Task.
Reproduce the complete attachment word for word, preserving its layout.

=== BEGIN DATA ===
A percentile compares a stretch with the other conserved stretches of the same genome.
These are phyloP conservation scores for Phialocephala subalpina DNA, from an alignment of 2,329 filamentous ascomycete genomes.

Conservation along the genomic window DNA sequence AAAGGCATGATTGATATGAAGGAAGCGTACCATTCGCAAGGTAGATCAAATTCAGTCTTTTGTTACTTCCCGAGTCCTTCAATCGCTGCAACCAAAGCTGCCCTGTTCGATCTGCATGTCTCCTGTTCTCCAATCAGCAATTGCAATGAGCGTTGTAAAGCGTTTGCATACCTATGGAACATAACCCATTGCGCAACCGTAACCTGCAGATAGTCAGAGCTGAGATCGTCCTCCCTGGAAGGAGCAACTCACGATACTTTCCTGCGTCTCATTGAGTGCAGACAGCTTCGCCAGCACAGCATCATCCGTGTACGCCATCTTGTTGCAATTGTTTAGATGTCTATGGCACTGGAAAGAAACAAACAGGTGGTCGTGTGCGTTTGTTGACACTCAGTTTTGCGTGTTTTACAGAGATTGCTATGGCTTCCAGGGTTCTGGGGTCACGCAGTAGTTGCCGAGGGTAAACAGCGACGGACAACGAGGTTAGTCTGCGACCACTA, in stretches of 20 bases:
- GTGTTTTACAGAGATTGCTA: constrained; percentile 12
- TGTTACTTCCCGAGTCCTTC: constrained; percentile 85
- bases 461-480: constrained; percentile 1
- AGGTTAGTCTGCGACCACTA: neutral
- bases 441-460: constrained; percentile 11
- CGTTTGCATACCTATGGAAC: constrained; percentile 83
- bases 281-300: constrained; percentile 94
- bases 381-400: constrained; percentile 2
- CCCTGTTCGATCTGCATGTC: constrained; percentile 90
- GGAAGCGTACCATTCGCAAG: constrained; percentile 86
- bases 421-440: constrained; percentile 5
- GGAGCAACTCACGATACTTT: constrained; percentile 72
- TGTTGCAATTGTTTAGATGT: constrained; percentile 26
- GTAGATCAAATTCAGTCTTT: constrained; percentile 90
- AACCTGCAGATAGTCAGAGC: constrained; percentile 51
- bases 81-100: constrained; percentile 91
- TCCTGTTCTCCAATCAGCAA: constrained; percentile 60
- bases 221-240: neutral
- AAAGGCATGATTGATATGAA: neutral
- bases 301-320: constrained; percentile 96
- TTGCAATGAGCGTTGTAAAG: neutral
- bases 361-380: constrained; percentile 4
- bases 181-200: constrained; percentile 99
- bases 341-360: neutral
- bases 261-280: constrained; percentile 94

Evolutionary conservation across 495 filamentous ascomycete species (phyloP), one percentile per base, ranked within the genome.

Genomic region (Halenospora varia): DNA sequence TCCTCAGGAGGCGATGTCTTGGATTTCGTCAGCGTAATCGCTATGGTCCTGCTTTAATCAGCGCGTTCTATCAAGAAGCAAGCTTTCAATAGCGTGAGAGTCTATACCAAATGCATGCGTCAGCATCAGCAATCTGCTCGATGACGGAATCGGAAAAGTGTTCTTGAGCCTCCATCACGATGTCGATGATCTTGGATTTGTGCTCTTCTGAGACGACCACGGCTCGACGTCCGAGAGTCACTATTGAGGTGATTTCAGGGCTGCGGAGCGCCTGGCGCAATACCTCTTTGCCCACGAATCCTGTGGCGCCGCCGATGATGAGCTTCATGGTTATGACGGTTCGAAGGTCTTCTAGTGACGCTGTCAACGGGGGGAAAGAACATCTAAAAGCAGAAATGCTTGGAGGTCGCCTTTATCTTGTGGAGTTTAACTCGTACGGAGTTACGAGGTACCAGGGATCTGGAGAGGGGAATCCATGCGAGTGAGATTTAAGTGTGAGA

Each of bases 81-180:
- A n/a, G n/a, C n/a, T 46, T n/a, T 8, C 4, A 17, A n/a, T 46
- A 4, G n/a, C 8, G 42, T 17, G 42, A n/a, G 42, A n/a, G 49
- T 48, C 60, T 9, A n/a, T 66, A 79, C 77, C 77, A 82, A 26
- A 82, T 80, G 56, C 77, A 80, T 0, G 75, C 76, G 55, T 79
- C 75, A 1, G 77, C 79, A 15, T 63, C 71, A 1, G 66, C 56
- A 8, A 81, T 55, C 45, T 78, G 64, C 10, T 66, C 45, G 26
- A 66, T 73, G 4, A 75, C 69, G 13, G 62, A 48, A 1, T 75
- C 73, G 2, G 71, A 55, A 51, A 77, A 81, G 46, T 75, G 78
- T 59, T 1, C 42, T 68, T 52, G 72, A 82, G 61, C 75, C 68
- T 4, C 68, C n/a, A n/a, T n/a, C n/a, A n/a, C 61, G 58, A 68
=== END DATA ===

A percentile compares a stretch with the other conserved stretches of the same genome.
These are phyloP conservation scores for Phialocephala subalpina DNA, from an alignment of 2,329 filamentous ascomycete genomes.

Conservation along the genomic window DNA sequence AAAGGCATGATTGATATGAAGGAAGCGTACCATTCGCAAGGTAGATCAAATTCAGTCTTTTGTTACTTCCCGAGTCCTTCAATCGCTGCAACCAAAGCTGCCCTGTTCGATCTGCATGTCTCCTGTTCTCCAATCAGCAATTGCAATGAGCGTTGTAAAGCGTTTGCATACCTATGGAACATAACCCATTGCGCAACCGTAACCTGCAGATAGTCAGAGCTGAGATCGTCCTCCCTGGAAGGAGCAACTCACGATACTTTCCTGCGTCTCATTGAGTGCAGACAGCTTCGCCAGCACAGCATCATCCGTGTACGCCATCTTGTTGCAATTGTTTAGATGTCTATGGCACTGGAAAGAAACAAACAGGTGGTCGTGTGCGTTTGTTGACACTCAGTTTTGCGTGTTTTACAGAGATTGCTATGGCTTCCAGGGTTCTGGGGTCACGCAGTAGTTGCCGAGGGTAAACAGCGACGGACAACGAGGTTAGTCTGCGACCACTA, in stretches of 20 bases:
- GTGTTTTACAGAGATTGCTA: constrained; percentile 12
- TGTTACTTCCCGAGTCCTTC: constrained; percentile 85
- bases 461-480: constrained; percentile 1
- AGGTTAGTCTGCGACCACTA: neutral
- bases 441-460: constrained; percentile 11
- CGTTTGCATACCTATGGAAC: constrained; percentile 83
- bases 281-300: constrained; percentile 94
- bases 381-400: constrained; percentile 2
- CCCTGTTCGATCTGCATGTC: constrained; percentile 90
- GGAAGCGTACCATTCGCAAG: constrained; percentile 86
- bases 421-440: constrained; percentile 5
- GGAGCAACTCACGATACTTT: constrained; percentile 72
- TGTTGCAATTGTTTAGATGT: constrained; percentile 26
- GTAGATCAAATTCAGTCTTT: constrained; percentile 90
- AACCTGCAGATAGTCAGAGC: constrained; percentile 51
- bases 81-100: constrained; percentile 91
- TCCTGTTCTCCAATCAGCAA: constrained; percentile 60
- bases 221-240: neutral
- AAAGGCATGATTGATATGAA: neutral
- bases 301-320: constrained; percentile 96
- TTGCAATGAGCGTTGTAAAG: neutral
- bases 361-380: constrained; percentile 4
- bases 181-200: constrained; percentile 99
- bases 341-360: neutral
- bases 261-280: constrained; percentile 94

Evolutionary conservation across 495 filamentous ascomycete species (phyloP), one percentile per base, ranked within the genome.

Genomic region (Halenospora varia): DNA sequence TCCTCAGGAGGCGATGTCTTGGATTTCGTCAGCGTAATCGCTATGGTCCTGCTTTAATCAGCGCGTTCTATCAAGAAGCAAGCTTTCAATAGCGTGAGAGTCTATACCAAATGCATGCGTCAGCATCAGCAATCTGCTCGATGACGGAATCGGAAAAGTGTTCTTGAGCCTCCATCACGATGTCGATGATCTTGGATTTGTGCTCTTCTGAGACGACCACGGCTCGACGTCCGAGAGTCACTATTGAGGTGATTTCAGGGCTGCGGAGCGCCTGGCGCAATACCTCTTTGCCCACGAATCCTGTGGCGCCGCCGATGATGAGCTTCATGGTTATGACGGTTCGAAGGTCTTCTAGTGACGCTGTCAACGGGGGGAAAGAACATCTAAAAGCAGAAATGCTTGGAGGTCGCCTTTATCTTGTGGAGTTTAACTCGTACGGAGTTACGAGGTACCAGGGATCTGGAGAGGGGAATCCATGCGAGTGAGATTTAAGTGTGAGA

Each of bases 81-180:
- A n/a, G n/a, C n/a, T 46, T n/a, T 8, C 4, A 17, A n/a, T 46
- A 4, G n/a, C 8, G 42, T 17, G 42, A n/a, G 42, A n/a, G 49
- T 48, C 60, T 9, A n/a, T 66, A 79, C 77, C 77, A 82, A 26
- A 82, T 80, G 56, C 77, A 80, T 0, G 75, C 76, G 55, T 79
- C 75, A 1, G 77, C 79, A 15, T 63, C 71, A 1, G 66, C 56
- A 8, A 81, T 55, C 45, T 78, G 64, C 10, T 66, C 45, G 26
- A 66, T 73, G 4, A 75, C 69, G 13, G 62, A 48, A 1, T 75
- C 73, G 2, G 71, A 55, A 51, A 77, A 81, G 46, T 75, G 78
- T 59, T 1, C 42, T 68, T 52, G 72, A 82, G 61, C 75, C 68
- T 4, C 68, C n/a, A n/a, T n/a, C n/a, A n/a, C 61, G 58, A 68